How does the President check the power of Congress?


The primary check the president has on Congress is the ability to veto legislation. The president can also choose to implement legislation in a manner Congress did not intend. Executive orders also give the president significant power.

As head of the executive branch, presidents are unable to craft new legislation; all legislation much be passed by Congress. While the president often plays a role in crafting legislation, it is up to Congress to vote on and pass it. However, the president can veto any piece of legislation. This veto power is limited because a two-thirds majority vote in both the House and the Senate will override the veto and make the legislation law. In practice, these votes are rare.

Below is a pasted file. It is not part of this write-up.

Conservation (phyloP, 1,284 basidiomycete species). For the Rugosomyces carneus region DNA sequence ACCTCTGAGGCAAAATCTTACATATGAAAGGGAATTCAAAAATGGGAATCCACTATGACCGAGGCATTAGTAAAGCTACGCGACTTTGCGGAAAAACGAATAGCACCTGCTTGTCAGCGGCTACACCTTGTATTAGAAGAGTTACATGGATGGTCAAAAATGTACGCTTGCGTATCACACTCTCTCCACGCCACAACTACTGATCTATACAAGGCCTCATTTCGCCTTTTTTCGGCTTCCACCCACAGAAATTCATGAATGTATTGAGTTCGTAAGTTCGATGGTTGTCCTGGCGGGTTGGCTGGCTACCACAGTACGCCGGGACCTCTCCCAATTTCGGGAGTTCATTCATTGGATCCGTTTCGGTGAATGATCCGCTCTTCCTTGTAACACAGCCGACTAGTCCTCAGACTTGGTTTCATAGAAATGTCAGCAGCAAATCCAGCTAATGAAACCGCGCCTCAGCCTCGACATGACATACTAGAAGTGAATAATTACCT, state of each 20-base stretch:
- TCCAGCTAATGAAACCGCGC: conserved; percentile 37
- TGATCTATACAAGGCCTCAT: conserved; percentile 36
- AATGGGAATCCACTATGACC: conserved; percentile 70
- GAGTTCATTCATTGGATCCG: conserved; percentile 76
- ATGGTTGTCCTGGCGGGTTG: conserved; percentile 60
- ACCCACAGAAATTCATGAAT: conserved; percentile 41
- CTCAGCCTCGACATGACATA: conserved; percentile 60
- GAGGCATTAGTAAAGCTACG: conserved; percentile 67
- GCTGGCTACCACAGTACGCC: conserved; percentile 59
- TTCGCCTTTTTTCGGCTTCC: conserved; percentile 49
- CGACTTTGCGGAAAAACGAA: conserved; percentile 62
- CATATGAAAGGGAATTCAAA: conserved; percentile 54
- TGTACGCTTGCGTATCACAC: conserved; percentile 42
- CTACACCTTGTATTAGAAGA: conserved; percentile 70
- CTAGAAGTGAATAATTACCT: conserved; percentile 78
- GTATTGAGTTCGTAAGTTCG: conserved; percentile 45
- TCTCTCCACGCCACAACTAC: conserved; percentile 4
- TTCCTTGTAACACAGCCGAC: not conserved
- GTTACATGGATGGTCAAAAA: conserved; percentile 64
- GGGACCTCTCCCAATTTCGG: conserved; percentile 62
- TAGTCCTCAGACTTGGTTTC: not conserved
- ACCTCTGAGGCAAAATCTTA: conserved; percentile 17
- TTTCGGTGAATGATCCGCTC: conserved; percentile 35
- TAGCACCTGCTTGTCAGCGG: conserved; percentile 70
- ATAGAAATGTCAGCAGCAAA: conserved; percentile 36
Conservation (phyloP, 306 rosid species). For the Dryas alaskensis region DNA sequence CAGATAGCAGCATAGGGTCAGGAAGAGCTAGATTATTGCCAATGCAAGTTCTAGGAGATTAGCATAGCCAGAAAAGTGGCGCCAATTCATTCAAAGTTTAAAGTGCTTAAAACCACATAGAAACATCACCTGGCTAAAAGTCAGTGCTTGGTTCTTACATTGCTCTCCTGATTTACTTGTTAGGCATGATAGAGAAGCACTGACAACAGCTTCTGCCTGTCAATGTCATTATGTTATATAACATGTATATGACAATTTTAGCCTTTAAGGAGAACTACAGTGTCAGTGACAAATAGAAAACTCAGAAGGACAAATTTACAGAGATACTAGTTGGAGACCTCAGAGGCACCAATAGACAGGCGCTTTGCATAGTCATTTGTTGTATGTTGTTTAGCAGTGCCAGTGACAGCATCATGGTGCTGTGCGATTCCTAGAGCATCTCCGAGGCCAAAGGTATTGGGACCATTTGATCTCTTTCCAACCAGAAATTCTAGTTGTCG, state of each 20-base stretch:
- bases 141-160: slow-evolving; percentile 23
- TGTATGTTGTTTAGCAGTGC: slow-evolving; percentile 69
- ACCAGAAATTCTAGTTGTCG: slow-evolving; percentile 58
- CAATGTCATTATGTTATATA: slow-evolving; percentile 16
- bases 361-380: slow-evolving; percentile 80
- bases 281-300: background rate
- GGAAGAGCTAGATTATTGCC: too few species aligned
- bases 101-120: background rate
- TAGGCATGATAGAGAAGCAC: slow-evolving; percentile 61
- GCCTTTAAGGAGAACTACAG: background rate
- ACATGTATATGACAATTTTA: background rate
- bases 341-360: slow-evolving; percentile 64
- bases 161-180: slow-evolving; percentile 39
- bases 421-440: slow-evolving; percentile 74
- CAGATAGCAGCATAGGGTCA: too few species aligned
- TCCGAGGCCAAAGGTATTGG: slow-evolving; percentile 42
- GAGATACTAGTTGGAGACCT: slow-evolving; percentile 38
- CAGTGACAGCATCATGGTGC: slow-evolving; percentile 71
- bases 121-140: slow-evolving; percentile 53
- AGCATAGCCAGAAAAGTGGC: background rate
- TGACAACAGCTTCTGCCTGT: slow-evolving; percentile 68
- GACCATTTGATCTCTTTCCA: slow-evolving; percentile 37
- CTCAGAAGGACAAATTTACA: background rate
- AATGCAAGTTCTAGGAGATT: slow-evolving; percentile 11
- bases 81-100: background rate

While presidents have a duty to enforce laws, they can also choose how to interpret it. As a result, presidents can often avoid areas of the law they find objectionable. In recent years, so-called "signing statements" have become more popular. These statements outline how the president interprets the legislation.

Congress often has few means of recourse if a president chooses to ignore parts of a law. In practice, this usually means that the president fails to enforce certain laws. Executive orders also allow presidents to exercise power over a limited area of government.

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